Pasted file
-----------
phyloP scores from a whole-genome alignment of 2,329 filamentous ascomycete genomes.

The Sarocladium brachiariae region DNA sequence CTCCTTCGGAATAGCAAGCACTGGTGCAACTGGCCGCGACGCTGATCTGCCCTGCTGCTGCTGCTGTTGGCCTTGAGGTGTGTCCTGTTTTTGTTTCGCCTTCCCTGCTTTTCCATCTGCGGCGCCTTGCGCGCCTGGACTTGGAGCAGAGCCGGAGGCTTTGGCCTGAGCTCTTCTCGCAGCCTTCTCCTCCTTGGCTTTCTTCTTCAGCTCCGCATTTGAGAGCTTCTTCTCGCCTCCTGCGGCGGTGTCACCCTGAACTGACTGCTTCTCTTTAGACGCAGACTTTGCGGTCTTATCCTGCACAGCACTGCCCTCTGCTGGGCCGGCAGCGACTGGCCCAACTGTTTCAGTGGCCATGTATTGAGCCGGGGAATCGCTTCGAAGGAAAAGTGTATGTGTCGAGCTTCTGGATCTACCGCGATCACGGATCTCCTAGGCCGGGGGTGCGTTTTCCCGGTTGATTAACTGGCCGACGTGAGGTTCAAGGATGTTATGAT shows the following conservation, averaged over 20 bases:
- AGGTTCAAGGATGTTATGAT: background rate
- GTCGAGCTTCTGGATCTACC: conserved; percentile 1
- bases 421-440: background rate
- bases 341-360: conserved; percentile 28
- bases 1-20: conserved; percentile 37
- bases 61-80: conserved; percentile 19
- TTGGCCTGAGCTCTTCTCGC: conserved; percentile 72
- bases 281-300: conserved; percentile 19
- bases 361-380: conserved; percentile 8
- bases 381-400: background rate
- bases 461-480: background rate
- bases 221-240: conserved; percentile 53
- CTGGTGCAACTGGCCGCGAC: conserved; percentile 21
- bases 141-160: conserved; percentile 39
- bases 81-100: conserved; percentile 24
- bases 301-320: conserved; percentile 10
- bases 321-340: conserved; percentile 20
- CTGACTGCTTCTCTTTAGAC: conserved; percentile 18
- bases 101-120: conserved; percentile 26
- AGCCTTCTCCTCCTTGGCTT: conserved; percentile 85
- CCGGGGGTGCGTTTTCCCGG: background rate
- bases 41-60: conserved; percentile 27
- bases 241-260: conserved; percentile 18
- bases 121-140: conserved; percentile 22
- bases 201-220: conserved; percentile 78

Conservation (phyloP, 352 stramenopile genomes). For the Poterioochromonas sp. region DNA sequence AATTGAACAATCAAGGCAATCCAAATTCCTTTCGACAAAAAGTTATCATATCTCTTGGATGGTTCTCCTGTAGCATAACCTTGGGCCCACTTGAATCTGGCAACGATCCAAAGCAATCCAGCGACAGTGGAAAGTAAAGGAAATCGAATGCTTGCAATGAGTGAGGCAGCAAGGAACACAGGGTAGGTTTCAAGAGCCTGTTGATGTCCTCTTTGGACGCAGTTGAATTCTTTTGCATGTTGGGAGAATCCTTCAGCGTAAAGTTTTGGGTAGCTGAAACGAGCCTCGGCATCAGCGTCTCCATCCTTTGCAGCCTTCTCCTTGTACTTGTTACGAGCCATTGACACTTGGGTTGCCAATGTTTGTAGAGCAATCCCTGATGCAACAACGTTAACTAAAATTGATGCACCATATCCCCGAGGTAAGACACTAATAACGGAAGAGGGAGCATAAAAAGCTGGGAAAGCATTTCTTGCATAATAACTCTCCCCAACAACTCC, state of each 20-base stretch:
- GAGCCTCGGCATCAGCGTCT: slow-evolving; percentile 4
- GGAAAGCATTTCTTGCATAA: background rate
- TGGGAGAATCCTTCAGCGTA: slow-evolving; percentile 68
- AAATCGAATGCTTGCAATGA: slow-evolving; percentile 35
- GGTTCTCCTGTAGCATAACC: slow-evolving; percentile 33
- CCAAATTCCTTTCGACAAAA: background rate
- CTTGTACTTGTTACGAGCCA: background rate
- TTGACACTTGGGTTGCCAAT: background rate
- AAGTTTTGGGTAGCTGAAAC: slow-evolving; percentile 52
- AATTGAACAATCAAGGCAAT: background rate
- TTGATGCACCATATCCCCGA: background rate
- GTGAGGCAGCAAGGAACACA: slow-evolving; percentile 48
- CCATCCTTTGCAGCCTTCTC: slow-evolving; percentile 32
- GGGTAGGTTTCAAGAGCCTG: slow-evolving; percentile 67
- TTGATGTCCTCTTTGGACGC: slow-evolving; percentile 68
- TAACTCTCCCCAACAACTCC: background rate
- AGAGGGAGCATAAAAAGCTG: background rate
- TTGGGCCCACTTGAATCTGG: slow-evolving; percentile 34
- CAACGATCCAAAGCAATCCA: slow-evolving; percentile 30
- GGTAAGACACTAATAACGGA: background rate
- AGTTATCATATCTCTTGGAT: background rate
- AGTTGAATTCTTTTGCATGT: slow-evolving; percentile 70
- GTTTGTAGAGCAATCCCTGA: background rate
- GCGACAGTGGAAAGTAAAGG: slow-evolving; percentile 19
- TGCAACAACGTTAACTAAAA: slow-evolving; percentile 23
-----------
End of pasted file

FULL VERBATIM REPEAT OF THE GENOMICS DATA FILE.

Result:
phyloP scores from a whole-genome alignment of 2,329 filamentous ascomycete genomes.

The Sarocladium brachiariae region DNA sequence CTCCTTCGGAATAGCAAGCACTGGTGCAACTGGCCGCGACGCTGATCTGCCCTGCTGCTGCTGCTGTTGGCCTTGAGGTGTGTCCTGTTTTTGTTTCGCCTTCCCTGCTTTTCCATCTGCGGCGCCTTGCGCGCCTGGACTTGGAGCAGAGCCGGAGGCTTTGGCCTGAGCTCTTCTCGCAGCCTTCTCCTCCTTGGCTTTCTTCTTCAGCTCCGCATTTGAGAGCTTCTTCTCGCCTCCTGCGGCGGTGTCACCCTGAACTGACTGCTTCTCTTTAGACGCAGACTTTGCGGTCTTATCCTGCACAGCACTGCCCTCTGCTGGGCCGGCAGCGACTGGCCCAACTGTTTCAGTGGCCATGTATTGAGCCGGGGAATCGCTTCGAAGGAAAAGTGTATGTGTCGAGCTTCTGGATCTACCGCGATCACGGATCTCCTAGGCCGGGGGTGCGTTTTCCCGGTTGATTAACTGGCCGACGTGAGGTTCAAGGATGTTATGAT shows the following conservation, averaged over 20 bases:
- AGGTTCAAGGATGTTATGAT: background rate
- GTCGAGCTTCTGGATCTACC: conserved; percentile 1
- bases 421-440: background rate
- bases 341-360: conserved; percentile 28
- bases 1-20: conserved; percentile 37
- bases 61-80: conserved; percentile 19
- TTGGCCTGAGCTCTTCTCGC: conserved; percentile 72
- bases 281-300: conserved; percentile 19
- bases 361-380: conserved; percentile 8
- bases 381-400: background rate
- bases 461-480: background rate
- bases 221-240: conserved; percentile 53
- CTGGTGCAACTGGCCGCGAC: conserved; percentile 21
- bases 141-160: conserved; percentile 39
- bases 81-100: conserved; percentile 24
- bases 301-320: conserved; percentile 10
- bases 321-340: conserved; percentile 20
- CTGACTGCTTCTCTTTAGAC: conserved; percentile 18
- bases 101-120: conserved; percentile 26
- AGCCTTCTCCTCCTTGGCTT: conserved; percentile 85
- CCGGGGGTGCGTTTTCCCGG: background rate
- bases 41-60: conserved; percentile 27
- bases 241-260: conserved; percentile 18
- bases 121-140: conserved; percentile 22
- bases 201-220: conserved; percentile 78

Conservation (phyloP, 352 stramenopile genomes). For the Poterioochromonas sp. region DNA sequence AATTGAACAATCAAGGCAATCCAAATTCCTTTCGACAAAAAGTTATCATATCTCTTGGATGGTTCTCCTGTAGCATAACCTTGGGCCCACTTGAATCTGGCAACGATCCAAAGCAATCCAGCGACAGTGGAAAGTAAAGGAAATCGAATGCTTGCAATGAGTGAGGCAGCAAGGAACACAGGGTAGGTTTCAAGAGCCTGTTGATGTCCTCTTTGGACGCAGTTGAATTCTTTTGCATGTTGGGAGAATCCTTCAGCGTAAAGTTTTGGGTAGCTGAAACGAGCCTCGGCATCAGCGTCTCCATCCTTTGCAGCCTTCTCCTTGTACTTGTTACGAGCCATTGACACTTGGGTTGCCAATGTTTGTAGAGCAATCCCTGATGCAACAACGTTAACTAAAATTGATGCACCATATCCCCGAGGTAAGACACTAATAACGGAAGAGGGAGCATAAAAAGCTGGGAAAGCATTTCTTGCATAATAACTCTCCCCAACAACTCC, state of each 20-base stretch:
- GAGCCTCGGCATCAGCGTCT: slow-evolving; percentile 4
- GGAAAGCATTTCTTGCATAA: background rate
- TGGGAGAATCCTTCAGCGTA: slow-evolving; percentile 68
- AAATCGAATGCTTGCAATGA: slow-evolving; percentile 35
- GGTTCTCCTGTAGCATAACC: slow-evolving; percentile 33
- CCAAATTCCTTTCGACAAAA: background rate
- CTTGTACTTGTTACGAGCCA: background rate
- TTGACACTTGGGTTGCCAAT: background rate
- AAGTTTTGGGTAGCTGAAAC: slow-evolving; percentile 52
- AATTGAACAATCAAGGCAAT: background rate
- TTGATGCACCATATCCCCGA: background rate
- GTGAGGCAGCAAGGAACACA: slow-evolving; percentile 48
- CCATCCTTTGCAGCCTTCTC: slow-evolving; percentile 32
- GGGTAGGTTTCAAGAGCCTG: slow-evolving; percentile 67
- TTGATGTCCTCTTTGGACGC: slow-evolving; percentile 68
- TAACTCTCCCCAACAACTCC: background rate
- AGAGGGAGCATAAAAAGCTG: background rate
- TTGGGCCCACTTGAATCTGG: slow-evolving; percentile 34
- CAACGATCCAAAGCAATCCA: slow-evolving; percentile 30
- GGTAAGACACTAATAACGGA: background rate
- AGTTATCATATCTCTTGGAT: background rate
- AGTTGAATTCTTTTGCATGT: slow-evolving; percentile 70
- GTTTGTAGAGCAATCCCTGA: background rate
- GCGACAGTGGAAAGTAAAGG: slow-evolving; percentile 19
- TGCAACAACGTTAACTAAAA: slow-evolving; percentile 23